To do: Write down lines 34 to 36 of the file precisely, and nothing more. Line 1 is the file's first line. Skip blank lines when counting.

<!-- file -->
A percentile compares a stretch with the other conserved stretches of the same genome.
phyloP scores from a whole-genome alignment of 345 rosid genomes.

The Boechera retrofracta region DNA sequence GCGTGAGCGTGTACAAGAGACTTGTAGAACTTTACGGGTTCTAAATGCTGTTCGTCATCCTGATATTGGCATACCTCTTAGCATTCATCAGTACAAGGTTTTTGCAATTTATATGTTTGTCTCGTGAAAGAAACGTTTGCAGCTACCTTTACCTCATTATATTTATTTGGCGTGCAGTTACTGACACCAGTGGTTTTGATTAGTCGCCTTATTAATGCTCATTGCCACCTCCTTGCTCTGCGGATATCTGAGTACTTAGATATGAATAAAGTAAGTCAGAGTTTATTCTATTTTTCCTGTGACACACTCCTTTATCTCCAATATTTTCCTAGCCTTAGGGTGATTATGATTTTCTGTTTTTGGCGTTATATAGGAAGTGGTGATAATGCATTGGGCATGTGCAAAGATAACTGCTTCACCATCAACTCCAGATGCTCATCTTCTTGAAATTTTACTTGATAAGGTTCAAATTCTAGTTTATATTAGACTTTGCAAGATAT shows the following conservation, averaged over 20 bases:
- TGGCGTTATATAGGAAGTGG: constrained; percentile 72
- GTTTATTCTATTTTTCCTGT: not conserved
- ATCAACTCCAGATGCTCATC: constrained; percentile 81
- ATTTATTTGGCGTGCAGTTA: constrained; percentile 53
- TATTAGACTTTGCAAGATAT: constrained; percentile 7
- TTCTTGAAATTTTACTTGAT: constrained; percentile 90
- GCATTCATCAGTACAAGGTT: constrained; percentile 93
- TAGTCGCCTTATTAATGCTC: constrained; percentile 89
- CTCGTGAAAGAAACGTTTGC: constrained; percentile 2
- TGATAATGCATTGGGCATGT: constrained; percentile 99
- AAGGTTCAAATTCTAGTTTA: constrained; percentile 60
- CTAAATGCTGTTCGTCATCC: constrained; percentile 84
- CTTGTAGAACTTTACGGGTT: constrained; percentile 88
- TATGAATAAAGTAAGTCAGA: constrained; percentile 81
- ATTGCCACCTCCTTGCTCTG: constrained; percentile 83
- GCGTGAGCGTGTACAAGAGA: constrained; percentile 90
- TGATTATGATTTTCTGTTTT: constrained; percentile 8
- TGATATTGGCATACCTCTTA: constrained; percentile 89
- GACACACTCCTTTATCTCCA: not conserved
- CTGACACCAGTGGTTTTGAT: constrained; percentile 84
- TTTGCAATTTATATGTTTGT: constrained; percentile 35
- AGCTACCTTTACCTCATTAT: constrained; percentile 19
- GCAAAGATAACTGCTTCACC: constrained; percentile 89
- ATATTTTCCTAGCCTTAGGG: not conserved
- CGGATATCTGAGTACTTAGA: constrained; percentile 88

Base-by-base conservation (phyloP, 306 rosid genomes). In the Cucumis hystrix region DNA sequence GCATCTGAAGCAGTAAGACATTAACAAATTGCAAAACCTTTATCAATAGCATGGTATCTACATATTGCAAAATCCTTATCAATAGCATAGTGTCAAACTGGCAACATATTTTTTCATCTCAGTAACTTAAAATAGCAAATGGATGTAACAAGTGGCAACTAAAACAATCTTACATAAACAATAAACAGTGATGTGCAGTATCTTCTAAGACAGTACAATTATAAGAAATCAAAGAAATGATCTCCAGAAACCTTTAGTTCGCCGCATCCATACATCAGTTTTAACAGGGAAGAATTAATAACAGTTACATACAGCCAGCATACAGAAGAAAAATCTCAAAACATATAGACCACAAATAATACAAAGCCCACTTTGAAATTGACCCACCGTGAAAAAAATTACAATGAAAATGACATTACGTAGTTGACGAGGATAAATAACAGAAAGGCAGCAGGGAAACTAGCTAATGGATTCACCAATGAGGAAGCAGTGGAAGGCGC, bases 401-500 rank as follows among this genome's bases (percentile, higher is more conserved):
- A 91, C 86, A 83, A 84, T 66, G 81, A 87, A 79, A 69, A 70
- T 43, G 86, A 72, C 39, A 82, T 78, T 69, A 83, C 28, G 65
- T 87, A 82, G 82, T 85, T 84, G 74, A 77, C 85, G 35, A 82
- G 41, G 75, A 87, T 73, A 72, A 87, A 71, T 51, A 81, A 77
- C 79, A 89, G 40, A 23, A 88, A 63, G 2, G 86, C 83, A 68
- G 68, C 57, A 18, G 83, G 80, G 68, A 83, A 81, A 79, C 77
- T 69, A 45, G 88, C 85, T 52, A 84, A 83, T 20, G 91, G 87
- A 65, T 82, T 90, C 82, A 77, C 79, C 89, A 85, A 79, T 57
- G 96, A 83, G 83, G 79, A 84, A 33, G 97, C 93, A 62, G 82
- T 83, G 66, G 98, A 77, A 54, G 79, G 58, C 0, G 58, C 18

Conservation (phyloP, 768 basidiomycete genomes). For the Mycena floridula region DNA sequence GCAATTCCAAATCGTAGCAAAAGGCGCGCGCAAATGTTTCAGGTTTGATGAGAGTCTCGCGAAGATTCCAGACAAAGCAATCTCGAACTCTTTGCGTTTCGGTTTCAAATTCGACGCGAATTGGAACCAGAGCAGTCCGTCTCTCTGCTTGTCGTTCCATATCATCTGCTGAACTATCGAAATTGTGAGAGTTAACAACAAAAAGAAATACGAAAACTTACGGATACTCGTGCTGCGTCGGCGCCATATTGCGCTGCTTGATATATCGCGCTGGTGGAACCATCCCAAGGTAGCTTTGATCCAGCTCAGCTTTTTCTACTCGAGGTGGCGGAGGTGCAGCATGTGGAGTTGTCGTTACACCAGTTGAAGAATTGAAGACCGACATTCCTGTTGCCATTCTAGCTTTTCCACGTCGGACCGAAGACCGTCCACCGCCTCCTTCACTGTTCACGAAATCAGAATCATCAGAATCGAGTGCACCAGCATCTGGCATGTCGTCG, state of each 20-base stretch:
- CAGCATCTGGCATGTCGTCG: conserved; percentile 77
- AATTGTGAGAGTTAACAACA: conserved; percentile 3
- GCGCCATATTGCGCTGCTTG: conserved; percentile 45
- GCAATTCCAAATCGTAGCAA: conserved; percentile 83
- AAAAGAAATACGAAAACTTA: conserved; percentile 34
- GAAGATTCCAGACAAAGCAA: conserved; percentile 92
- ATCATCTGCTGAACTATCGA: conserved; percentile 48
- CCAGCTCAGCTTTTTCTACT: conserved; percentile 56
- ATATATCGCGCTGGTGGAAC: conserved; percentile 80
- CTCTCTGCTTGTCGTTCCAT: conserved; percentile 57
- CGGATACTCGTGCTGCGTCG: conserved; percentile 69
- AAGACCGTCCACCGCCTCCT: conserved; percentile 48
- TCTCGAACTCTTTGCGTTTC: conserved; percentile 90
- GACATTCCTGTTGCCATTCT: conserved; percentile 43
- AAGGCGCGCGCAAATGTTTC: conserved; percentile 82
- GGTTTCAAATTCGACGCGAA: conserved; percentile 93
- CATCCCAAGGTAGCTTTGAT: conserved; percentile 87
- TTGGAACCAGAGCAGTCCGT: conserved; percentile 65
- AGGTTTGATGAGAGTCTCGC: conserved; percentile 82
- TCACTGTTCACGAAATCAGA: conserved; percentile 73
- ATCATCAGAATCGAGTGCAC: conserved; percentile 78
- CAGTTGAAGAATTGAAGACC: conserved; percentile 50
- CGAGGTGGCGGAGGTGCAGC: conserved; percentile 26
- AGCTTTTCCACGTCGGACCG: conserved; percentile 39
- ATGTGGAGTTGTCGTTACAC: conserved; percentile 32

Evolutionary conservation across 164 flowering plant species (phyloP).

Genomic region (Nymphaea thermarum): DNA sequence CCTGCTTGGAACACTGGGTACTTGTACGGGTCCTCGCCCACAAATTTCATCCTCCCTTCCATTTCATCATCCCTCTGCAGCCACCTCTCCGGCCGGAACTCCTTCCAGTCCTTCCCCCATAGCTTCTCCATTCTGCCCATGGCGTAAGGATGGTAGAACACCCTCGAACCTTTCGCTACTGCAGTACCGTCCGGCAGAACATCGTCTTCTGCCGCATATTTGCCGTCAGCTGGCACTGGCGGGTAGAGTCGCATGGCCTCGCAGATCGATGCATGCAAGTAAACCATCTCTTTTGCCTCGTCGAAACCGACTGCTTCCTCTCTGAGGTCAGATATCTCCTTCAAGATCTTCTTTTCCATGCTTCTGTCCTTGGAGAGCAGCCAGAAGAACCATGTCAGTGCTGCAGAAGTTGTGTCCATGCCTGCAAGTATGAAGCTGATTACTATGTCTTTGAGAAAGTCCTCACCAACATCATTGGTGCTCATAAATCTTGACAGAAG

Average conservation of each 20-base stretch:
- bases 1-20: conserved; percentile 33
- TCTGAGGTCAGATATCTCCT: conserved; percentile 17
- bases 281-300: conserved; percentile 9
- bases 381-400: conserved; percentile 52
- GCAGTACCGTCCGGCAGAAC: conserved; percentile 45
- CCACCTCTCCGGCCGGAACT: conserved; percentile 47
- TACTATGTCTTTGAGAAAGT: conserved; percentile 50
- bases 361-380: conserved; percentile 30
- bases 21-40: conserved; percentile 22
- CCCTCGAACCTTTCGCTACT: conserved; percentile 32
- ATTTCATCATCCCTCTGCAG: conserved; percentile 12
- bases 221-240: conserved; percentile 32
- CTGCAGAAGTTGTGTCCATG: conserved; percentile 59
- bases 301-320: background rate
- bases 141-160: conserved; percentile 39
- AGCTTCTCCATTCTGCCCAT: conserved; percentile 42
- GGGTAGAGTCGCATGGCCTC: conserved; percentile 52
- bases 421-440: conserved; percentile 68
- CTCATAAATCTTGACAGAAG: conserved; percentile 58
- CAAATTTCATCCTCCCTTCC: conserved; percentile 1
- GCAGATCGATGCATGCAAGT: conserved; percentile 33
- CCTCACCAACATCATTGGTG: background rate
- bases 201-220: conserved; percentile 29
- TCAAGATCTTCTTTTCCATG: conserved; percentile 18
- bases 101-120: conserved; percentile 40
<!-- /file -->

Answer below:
- C 79, A 89, G 40, A 23, A 88, A 63, G 2, G 86, C 83, A 68
- G 68, C 57, A 18, G 83, G 80, G 68, A 83, A 81, A 79, C 77
- T 69, A 45, G 88, C 85, T 52, A 84, A 83, T 20, G 91, G 87